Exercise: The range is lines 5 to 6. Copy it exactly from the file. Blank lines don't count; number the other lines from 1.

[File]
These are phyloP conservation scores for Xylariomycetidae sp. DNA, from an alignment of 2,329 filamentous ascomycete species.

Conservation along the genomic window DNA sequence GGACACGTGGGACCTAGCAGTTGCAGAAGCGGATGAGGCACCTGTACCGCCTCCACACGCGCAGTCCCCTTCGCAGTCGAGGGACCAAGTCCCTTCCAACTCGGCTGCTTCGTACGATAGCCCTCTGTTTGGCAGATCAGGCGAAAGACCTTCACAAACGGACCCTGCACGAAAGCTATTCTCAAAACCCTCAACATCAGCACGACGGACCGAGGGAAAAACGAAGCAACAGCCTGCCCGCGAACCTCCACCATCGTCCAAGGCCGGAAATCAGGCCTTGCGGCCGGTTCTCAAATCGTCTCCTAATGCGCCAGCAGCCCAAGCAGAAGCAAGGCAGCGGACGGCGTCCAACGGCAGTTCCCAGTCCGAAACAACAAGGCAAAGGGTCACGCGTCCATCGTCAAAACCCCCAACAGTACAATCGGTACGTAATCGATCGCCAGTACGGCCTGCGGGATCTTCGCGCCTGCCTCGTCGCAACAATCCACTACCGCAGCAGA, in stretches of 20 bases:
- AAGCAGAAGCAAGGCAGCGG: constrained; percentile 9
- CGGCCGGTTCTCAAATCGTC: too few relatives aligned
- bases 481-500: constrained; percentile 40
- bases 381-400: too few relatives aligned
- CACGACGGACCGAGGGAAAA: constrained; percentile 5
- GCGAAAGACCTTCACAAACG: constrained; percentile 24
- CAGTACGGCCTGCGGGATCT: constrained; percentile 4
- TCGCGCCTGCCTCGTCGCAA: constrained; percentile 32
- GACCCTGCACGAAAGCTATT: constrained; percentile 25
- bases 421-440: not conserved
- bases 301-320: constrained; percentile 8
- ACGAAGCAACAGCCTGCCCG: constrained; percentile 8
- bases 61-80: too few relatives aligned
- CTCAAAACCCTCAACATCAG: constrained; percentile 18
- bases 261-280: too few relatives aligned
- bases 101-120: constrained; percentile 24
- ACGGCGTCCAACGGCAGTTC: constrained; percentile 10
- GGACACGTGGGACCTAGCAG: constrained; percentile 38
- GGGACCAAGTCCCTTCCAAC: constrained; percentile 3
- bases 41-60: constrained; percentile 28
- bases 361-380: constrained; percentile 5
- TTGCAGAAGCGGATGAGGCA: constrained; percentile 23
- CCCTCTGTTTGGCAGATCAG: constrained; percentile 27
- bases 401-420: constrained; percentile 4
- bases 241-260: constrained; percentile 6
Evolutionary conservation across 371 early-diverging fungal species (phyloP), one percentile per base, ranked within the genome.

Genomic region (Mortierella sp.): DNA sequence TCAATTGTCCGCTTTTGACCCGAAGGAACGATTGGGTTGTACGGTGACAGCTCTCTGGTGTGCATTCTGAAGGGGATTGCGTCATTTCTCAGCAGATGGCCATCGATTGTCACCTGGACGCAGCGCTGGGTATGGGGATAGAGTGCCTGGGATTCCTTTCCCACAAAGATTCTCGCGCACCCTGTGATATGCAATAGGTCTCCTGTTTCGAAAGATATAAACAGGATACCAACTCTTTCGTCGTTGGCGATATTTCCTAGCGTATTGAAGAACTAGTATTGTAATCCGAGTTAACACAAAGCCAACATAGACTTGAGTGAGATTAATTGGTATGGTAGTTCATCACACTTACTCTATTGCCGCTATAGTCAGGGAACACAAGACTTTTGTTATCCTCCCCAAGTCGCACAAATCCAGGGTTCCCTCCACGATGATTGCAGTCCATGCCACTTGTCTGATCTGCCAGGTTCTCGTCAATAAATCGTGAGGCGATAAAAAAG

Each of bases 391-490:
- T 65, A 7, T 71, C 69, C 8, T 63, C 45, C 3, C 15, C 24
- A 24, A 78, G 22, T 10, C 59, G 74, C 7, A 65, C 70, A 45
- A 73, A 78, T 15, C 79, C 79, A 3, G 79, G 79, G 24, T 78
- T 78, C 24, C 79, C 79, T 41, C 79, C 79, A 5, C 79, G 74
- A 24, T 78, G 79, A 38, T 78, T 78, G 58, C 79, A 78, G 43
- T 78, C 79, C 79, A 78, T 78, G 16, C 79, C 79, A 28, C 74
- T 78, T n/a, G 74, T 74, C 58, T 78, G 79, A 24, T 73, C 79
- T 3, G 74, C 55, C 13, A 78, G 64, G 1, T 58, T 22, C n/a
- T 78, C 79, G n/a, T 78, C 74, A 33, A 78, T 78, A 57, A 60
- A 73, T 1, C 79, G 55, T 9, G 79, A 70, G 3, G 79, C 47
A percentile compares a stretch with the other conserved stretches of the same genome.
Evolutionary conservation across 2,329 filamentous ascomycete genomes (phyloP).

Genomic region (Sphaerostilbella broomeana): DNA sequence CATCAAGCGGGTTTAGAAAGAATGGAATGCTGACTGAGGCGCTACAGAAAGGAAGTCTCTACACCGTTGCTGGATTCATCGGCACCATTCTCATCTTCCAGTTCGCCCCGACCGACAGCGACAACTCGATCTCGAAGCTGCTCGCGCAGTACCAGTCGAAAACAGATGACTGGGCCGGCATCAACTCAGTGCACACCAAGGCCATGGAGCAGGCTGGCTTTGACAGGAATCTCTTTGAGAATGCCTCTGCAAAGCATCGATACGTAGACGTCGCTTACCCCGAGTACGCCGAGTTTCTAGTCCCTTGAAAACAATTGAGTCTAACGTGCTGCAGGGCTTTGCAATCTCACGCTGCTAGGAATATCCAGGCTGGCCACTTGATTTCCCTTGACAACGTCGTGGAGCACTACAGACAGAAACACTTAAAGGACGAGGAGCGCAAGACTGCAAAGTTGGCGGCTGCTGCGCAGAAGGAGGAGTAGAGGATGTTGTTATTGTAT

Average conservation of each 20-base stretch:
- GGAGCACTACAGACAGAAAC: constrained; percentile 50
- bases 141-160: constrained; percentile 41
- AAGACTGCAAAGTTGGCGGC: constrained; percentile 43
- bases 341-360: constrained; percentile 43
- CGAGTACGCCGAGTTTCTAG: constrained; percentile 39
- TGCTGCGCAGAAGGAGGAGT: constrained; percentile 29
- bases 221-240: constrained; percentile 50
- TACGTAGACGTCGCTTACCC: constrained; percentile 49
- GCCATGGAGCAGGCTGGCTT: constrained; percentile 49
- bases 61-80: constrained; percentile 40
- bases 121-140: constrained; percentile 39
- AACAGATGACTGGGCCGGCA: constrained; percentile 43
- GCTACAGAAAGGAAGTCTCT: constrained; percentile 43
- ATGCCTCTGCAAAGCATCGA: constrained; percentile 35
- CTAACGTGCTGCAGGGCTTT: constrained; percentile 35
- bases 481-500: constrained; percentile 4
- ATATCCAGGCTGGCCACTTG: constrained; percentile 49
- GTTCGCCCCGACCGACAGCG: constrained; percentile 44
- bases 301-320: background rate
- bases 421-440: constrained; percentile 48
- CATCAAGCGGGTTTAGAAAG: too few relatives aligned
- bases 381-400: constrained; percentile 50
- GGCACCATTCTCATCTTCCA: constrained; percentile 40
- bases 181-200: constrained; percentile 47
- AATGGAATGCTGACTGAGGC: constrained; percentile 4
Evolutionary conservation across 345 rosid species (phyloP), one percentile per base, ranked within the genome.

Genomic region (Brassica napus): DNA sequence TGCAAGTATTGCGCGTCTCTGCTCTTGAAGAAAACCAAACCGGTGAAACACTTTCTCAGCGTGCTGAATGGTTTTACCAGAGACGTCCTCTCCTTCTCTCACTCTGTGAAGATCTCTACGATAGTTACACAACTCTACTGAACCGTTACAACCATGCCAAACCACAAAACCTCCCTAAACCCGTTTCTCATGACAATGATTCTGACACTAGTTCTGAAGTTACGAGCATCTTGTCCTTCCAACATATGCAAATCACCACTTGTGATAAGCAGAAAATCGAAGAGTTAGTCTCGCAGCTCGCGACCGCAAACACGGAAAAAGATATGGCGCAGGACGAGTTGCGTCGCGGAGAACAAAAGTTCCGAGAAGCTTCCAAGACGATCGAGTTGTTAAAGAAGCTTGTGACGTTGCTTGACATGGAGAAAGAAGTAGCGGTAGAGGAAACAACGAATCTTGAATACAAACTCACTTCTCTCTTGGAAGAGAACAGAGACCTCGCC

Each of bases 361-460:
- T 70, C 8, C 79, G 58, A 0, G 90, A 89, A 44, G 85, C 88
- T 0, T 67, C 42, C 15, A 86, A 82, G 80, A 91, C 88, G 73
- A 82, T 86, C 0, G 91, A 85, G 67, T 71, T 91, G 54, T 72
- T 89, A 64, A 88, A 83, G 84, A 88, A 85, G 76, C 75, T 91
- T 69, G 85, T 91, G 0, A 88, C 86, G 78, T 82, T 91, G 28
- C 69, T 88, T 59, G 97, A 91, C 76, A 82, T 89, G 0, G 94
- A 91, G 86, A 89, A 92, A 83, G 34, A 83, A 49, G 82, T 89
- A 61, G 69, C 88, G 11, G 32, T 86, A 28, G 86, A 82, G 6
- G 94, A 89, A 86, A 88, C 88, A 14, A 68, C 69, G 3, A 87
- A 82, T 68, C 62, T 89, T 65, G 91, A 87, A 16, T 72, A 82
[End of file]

- bases 481-500: constrained; percentile 40
- bases 381-400: too few relatives aligned